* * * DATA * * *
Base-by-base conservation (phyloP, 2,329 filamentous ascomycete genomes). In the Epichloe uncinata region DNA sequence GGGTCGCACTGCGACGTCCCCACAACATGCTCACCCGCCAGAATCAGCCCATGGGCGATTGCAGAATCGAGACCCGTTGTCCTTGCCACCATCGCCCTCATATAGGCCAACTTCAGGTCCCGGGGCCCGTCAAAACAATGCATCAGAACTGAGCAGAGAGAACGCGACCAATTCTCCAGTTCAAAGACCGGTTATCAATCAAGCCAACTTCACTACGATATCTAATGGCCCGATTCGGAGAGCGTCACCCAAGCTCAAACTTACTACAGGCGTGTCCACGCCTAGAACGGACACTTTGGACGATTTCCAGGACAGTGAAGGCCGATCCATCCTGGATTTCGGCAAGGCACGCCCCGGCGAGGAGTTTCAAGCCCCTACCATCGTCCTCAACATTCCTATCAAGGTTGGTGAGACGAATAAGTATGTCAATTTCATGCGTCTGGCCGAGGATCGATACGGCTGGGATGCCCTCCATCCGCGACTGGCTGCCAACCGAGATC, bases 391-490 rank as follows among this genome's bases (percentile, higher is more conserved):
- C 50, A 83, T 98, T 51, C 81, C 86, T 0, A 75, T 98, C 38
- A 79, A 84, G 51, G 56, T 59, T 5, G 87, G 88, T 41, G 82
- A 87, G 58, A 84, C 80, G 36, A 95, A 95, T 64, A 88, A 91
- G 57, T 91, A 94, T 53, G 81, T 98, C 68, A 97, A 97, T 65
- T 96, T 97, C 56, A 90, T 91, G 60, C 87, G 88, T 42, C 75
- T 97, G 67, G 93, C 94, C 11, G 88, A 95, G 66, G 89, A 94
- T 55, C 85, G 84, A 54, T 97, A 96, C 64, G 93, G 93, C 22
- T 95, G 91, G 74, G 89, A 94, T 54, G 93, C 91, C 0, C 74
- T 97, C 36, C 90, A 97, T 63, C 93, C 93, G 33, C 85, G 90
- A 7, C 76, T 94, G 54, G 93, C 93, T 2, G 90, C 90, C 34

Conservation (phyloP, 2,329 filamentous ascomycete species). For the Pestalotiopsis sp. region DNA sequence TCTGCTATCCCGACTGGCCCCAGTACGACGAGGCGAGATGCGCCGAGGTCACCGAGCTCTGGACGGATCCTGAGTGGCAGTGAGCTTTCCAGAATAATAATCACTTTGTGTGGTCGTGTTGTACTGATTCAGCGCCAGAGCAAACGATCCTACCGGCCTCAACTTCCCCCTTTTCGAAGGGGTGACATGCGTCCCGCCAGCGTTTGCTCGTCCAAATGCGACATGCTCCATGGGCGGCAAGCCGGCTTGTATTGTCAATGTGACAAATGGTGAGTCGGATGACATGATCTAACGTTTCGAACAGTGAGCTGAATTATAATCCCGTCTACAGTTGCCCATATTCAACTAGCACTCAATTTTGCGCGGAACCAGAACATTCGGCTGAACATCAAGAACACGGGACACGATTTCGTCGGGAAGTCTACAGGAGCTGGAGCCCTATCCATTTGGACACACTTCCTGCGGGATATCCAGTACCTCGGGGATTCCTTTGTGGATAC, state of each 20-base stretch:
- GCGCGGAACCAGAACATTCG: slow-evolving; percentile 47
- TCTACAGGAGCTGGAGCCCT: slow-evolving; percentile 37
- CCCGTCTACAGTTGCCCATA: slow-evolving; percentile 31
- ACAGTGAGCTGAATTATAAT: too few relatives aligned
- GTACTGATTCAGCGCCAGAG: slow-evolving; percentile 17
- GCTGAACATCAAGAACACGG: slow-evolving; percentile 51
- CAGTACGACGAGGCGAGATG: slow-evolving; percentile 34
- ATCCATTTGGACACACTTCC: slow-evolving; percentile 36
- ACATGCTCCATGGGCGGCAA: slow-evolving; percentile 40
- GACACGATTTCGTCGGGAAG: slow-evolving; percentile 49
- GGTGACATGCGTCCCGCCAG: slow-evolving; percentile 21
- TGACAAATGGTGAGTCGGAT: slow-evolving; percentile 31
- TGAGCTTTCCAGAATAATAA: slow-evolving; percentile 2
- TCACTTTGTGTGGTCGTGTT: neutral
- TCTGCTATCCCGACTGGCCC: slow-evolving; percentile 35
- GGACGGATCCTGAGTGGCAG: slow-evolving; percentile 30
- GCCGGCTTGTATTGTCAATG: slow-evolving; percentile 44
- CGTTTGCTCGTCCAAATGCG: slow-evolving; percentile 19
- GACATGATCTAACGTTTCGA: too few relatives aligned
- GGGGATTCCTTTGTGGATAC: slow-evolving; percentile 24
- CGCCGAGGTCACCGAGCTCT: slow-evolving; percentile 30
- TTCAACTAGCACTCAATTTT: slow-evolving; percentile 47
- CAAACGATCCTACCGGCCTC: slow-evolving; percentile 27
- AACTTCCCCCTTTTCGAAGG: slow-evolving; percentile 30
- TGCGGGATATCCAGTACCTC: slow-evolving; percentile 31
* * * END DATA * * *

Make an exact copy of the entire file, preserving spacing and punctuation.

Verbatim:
Base-by-base conservation (phyloP, 2,329 filamentous ascomycete genomes). In the Epichloe uncinata region DNA sequence GGGTCGCACTGCGACGTCCCCACAACATGCTCACCCGCCAGAATCAGCCCATGGGCGATTGCAGAATCGAGACCCGTTGTCCTTGCCACCATCGCCCTCATATAGGCCAACTTCAGGTCCCGGGGCCCGTCAAAACAATGCATCAGAACTGAGCAGAGAGAACGCGACCAATTCTCCAGTTCAAAGACCGGTTATCAATCAAGCCAACTTCACTACGATATCTAATGGCCCGATTCGGAGAGCGTCACCCAAGCTCAAACTTACTACAGGCGTGTCCACGCCTAGAACGGACACTTTGGACGATTTCCAGGACAGTGAAGGCCGATCCATCCTGGATTTCGGCAAGGCACGCCCCGGCGAGGAGTTTCAAGCCCCTACCATCGTCCTCAACATTCCTATCAAGGTTGGTGAGACGAATAAGTATGTCAATTTCATGCGTCTGGCCGAGGATCGATACGGCTGGGATGCCCTCCATCCGCGACTGGCTGCCAACCGAGATC, bases 391-490 rank as follows among this genome's bases (percentile, higher is more conserved):
- C 50, A 83, T 98, T 51, C 81, C 86, T 0, A 75, T 98, C 38
- A 79, A 84, G 51, G 56, T 59, T 5, G 87, G 88, T 41, G 82
- A 87, G 58, A 84, C 80, G 36, A 95, A 95, T 64, A 88, A 91
- G 57, T 91, A 94, T 53, G 81, T 98, C 68, A 97, A 97, T 65
- T 96, T 97, C 56, A 90, T 91, G 60, C 87, G 88, T 42, C 75
- T 97, G 67, G 93, C 94, C 11, G 88, A 95, G 66, G 89, A 94
- T 55, C 85, G 84, A 54, T 97, A 96, C 64, G 93, G 93, C 22
- T 95, G 91, G 74, G 89, A 94, T 54, G 93, C 91, C 0, C 74
- T 97, C 36, C 90, A 97, T 63, C 93, C 93, G 33, C 85, G 90
- A 7, C 76, T 94, G 54, G 93, C 93, T 2, G 90, C 90, C 34

Conservation (phyloP, 2,329 filamentous ascomycete species). For the Pestalotiopsis sp. region DNA sequence TCTGCTATCCCGACTGGCCCCAGTACGACGAGGCGAGATGCGCCGAGGTCACCGAGCTCTGGACGGATCCTGAGTGGCAGTGAGCTTTCCAGAATAATAATCACTTTGTGTGGTCGTGTTGTACTGATTCAGCGCCAGAGCAAACGATCCTACCGGCCTCAACTTCCCCCTTTTCGAAGGGGTGACATGCGTCCCGCCAGCGTTTGCTCGTCCAAATGCGACATGCTCCATGGGCGGCAAGCCGGCTTGTATTGTCAATGTGACAAATGGTGAGTCGGATGACATGATCTAACGTTTCGAACAGTGAGCTGAATTATAATCCCGTCTACAGTTGCCCATATTCAACTAGCACTCAATTTTGCGCGGAACCAGAACATTCGGCTGAACATCAAGAACACGGGACACGATTTCGTCGGGAAGTCTACAGGAGCTGGAGCCCTATCCATTTGGACACACTTCCTGCGGGATATCCAGTACCTCGGGGATTCCTTTGTGGATAC, state of each 20-base stretch:
- GCGCGGAACCAGAACATTCG: slow-evolving; percentile 47
- TCTACAGGAGCTGGAGCCCT: slow-evolving; percentile 37
- CCCGTCTACAGTTGCCCATA: slow-evolving; percentile 31
- ACAGTGAGCTGAATTATAAT: too few relatives aligned
- GTACTGATTCAGCGCCAGAG: slow-evolving; percentile 17
- GCTGAACATCAAGAACACGG: slow-evolving; percentile 51
- CAGTACGACGAGGCGAGATG: slow-evolving; percentile 34
- ATCCATTTGGACACACTTCC: slow-evolving; percentile 36
- ACATGCTCCATGGGCGGCAA: slow-evolving; percentile 40
- GACACGATTTCGTCGGGAAG: slow-evolving; percentile 49
- GGTGACATGCGTCCCGCCAG: slow-evolving; percentile 21
- TGACAAATGGTGAGTCGGAT: slow-evolving; percentile 31
- TGAGCTTTCCAGAATAATAA: slow-evolving; percentile 2
- TCACTTTGTGTGGTCGTGTT: neutral
- TCTGCTATCCCGACTGGCCC: slow-evolving; percentile 35
- GGACGGATCCTGAGTGGCAG: slow-evolving; percentile 30
- GCCGGCTTGTATTGTCAATG: slow-evolving; percentile 44
- CGTTTGCTCGTCCAAATGCG: slow-evolving; percentile 19
- GACATGATCTAACGTTTCGA: too few relatives aligned
- GGGGATTCCTTTGTGGATAC: slow-evolving; percentile 24
- CGCCGAGGTCACCGAGCTCT: slow-evolving; percentile 30
- TTCAACTAGCACTCAATTTT: slow-evolving; percentile 47
- CAAACGATCCTACCGGCCTC: slow-evolving; percentile 27
- AACTTCCCCCTTTTCGAAGG: slow-evolving; percentile 30
- TGCGGGATATCCAGTACCTC: slow-evolving; percentile 31